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Classification of Living World

From the previous chapter we know that the planet earth is endowed with living and non-living things. In our daily life we see several things in and around us. Imagine, you are on a trip to Hill station. You are enjoying the beauty of mountains, dazzling colour of the flowers, and melodious sound of the birds. You may be capturing most of the things you come across in the form of photography.

Now, from this experience can you mention the objects you have come across? Can you record your observations and tabulate them? How will you organize the things? Will you place mountain and flowers together or tall trees and trailing herbs in one category or place it in different category?

If you place it in different category, what made you to place them in different category? So classification is essential and could be done only by understanding and comparing the things based on some characters. In this chapter we shall learn about classification of living world.

Many attempts have made in the past to classify the organisms on earth. Theophrastus, “Father of Botany” used the morphological characters to classify plants into trees, shrubs and herbs. Aristotle classified animals into two groups. i.e., Enaima (with red blood) and Anaima (without red blood).

Carl Linnaeus classified living world into two groups namely Plants and Animals based on morphological characters. His classification faced major setback because Prokaryotes and Eukaryotes were grouped together. Similarly fungi, heterotrophic organisms were placed along with the photosynthetic plants.

In course of time, the development of tools compelled taxonomists to look for different areas like cytology, anatomy, embryology, molecular biology, phylogeny etc., for classifying organisms on earth. Thus, new dimensions to classifications were put forth from time to time.

Need of Classification

Classification is essential to achieve following needs:

  • To relate things based on common characteristic features.
  • To define organisms based on the salient features.
  • Helps in knowing the relationship amongst different groups of organisms.
  • It helps in understanding the evolutionary relationship between organisms.

Classification of Living World

A comparison of classification proposed for classification of living world is given in Table 1.4.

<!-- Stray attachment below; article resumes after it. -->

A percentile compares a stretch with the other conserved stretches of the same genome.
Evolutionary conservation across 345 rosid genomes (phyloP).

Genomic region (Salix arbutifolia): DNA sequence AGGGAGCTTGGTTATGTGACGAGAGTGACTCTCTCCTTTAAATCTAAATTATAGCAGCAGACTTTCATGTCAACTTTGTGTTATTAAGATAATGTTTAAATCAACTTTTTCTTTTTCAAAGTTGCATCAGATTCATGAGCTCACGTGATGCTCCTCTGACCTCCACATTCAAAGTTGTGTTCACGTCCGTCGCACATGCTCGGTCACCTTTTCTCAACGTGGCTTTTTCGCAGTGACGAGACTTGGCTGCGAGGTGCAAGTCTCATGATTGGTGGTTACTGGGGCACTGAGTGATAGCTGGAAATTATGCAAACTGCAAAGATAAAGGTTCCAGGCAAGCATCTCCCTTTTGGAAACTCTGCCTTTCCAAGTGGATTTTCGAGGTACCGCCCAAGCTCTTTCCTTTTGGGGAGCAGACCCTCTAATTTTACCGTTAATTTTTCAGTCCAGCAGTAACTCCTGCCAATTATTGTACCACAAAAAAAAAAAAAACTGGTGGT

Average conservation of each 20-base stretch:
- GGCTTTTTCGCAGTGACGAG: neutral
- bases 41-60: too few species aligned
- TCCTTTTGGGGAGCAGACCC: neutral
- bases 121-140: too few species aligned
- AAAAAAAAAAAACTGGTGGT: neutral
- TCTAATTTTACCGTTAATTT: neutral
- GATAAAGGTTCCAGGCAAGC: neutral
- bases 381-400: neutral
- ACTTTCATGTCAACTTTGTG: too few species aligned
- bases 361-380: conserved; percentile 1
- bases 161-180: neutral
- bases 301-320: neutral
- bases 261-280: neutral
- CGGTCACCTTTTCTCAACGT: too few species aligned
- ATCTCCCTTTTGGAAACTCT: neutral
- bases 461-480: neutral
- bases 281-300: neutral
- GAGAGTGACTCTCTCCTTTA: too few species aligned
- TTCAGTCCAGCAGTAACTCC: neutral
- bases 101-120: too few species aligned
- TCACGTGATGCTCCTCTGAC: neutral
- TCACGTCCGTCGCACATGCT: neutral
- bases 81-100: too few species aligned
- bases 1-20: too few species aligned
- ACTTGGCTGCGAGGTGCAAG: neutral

Classification of Living World img 1

Five Kingdom Classification

R.H.Whittaker, an American taxonomist proposed five Kingdom classification in the year 1969. The Kingdoms include Monera, Protista, Fungi, Plantae and Animalia (Figure 1.7). The criteria adopted for the classification include cell structure, thallus organization, mode of nutrition, reproduction and phylogenetic relationship. A comparative account of the salient features of each Kingdom is given in Table 1.5
Classification of Living World img 2


  • The classification is based on the complexity of cell structure and organization of thallus.
  • It is based on the mode of nutrition
  • Separation of fungi from plants
  • It shows the phylogeny of the organisms


  • The Kingdom Monera and protista accommodate both autotrophic and heterotrophic organisms, cell wall lacking and cell wall bearing organisms thus making these two groups more heterogeneous.
  • Viruses were not included in the system.

Carl Woese and co-workers in the year 1990 introduced three domains of life viz., Bacteria, Archaea and Eukarya based on the difference in rRNA nucleotide sequence, lipid structure of the cell membrane. A revised six Kingdom classification for living world was proposed by Thomas Cavalier-Smith in the year 1998 and the Kingdom Monera is divided in to Archaebacteria and Eubacteria.

Recently Ruggierio et al., 2015 published a seven Kingdom classification which is a practical extension of Thomas Cavalier’s six Kingdom scheme. According to this classification there are two Super Kingdoms. (Prokaryota and Eukaryota) Prokaryota includes two Kingdoms namely Archaebacteria and Eubacteria. Eukaryota includes the Protozoa, Chromista, Fungi, Plantae and Animalia.

A new Kingdom, the Chromista was erected and it included all algae whose chloroplasts contain chlorophyll a and c, as well as various colourless forms that are closely related to them. Diatoms, Brown algae, Cryptomonads and Oomycetes were placed under this Kingdom.

Activity 1.2

Visit to a pond and record the names of the biotic components of it with the help of your teacher. Tabulate the data and segregate them according to Five Kingdom Classification.